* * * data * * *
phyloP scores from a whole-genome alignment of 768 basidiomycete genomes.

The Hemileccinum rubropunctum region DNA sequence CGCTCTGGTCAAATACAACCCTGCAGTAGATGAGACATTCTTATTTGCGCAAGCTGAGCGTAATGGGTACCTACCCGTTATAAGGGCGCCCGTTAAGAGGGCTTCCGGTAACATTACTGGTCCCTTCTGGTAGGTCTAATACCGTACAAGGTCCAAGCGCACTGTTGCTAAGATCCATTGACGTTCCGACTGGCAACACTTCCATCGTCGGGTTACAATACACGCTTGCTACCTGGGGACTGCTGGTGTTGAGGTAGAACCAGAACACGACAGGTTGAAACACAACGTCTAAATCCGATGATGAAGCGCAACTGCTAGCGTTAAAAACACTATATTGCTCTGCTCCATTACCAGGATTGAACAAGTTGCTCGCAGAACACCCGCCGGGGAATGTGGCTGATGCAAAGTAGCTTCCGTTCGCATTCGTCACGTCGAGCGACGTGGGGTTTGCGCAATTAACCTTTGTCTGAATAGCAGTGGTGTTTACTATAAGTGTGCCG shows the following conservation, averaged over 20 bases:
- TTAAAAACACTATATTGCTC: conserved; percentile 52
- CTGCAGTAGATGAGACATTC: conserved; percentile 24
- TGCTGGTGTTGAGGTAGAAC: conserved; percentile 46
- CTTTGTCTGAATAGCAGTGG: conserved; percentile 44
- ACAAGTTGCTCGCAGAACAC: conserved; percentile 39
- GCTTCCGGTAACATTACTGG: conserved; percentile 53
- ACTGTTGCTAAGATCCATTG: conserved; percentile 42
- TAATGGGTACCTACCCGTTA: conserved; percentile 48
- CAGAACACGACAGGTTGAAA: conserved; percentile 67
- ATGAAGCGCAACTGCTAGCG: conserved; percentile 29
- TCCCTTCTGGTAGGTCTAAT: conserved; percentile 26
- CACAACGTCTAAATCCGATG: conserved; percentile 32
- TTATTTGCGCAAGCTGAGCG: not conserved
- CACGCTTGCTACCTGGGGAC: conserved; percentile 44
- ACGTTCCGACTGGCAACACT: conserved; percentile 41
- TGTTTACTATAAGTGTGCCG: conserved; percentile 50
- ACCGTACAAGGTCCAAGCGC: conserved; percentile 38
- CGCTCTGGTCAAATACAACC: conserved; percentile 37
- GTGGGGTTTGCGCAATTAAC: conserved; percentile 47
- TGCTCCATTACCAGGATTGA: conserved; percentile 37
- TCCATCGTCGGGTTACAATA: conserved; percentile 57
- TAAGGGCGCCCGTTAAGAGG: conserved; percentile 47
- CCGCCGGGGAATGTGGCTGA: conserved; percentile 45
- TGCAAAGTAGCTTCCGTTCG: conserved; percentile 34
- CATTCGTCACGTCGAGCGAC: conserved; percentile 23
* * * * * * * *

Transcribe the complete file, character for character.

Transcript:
phyloP scores from a whole-genome alignment of 768 basidiomycete genomes.

The Hemileccinum rubropunctum region DNA sequence CGCTCTGGTCAAATACAACCCTGCAGTAGATGAGACATTCTTATTTGCGCAAGCTGAGCGTAATGGGTACCTACCCGTTATAAGGGCGCCCGTTAAGAGGGCTTCCGGTAACATTACTGGTCCCTTCTGGTAGGTCTAATACCGTACAAGGTCCAAGCGCACTGTTGCTAAGATCCATTGACGTTCCGACTGGCAACACTTCCATCGTCGGGTTACAATACACGCTTGCTACCTGGGGACTGCTGGTGTTGAGGTAGAACCAGAACACGACAGGTTGAAACACAACGTCTAAATCCGATGATGAAGCGCAACTGCTAGCGTTAAAAACACTATATTGCTCTGCTCCATTACCAGGATTGAACAAGTTGCTCGCAGAACACCCGCCGGGGAATGTGGCTGATGCAAAGTAGCTTCCGTTCGCATTCGTCACGTCGAGCGACGTGGGGTTTGCGCAATTAACCTTTGTCTGAATAGCAGTGGTGTTTACTATAAGTGTGCCG shows the following conservation, averaged over 20 bases:
- TTAAAAACACTATATTGCTC: conserved; percentile 52
- CTGCAGTAGATGAGACATTC: conserved; percentile 24
- TGCTGGTGTTGAGGTAGAAC: conserved; percentile 46
- CTTTGTCTGAATAGCAGTGG: conserved; percentile 44
- ACAAGTTGCTCGCAGAACAC: conserved; percentile 39
- GCTTCCGGTAACATTACTGG: conserved; percentile 53
- ACTGTTGCTAAGATCCATTG: conserved; percentile 42
- TAATGGGTACCTACCCGTTA: conserved; percentile 48
- CAGAACACGACAGGTTGAAA: conserved; percentile 67
- ATGAAGCGCAACTGCTAGCG: conserved; percentile 29
- TCCCTTCTGGTAGGTCTAAT: conserved; percentile 26
- CACAACGTCTAAATCCGATG: conserved; percentile 32
- TTATTTGCGCAAGCTGAGCG: not conserved
- CACGCTTGCTACCTGGGGAC: conserved; percentile 44
- ACGTTCCGACTGGCAACACT: conserved; percentile 41
- TGTTTACTATAAGTGTGCCG: conserved; percentile 50
- ACCGTACAAGGTCCAAGCGC: conserved; percentile 38
- CGCTCTGGTCAAATACAACC: conserved; percentile 37
- GTGGGGTTTGCGCAATTAAC: conserved; percentile 47
- TGCTCCATTACCAGGATTGA: conserved; percentile 37
- TCCATCGTCGGGTTACAATA: conserved; percentile 57
- TAAGGGCGCCCGTTAAGAGG: conserved; percentile 47
- CCGCCGGGGAATGTGGCTGA: conserved; percentile 45
- TGCAAAGTAGCTTCCGTTCG: conserved; percentile 34
- CATTCGTCACGTCGAGCGAC: conserved; percentile 23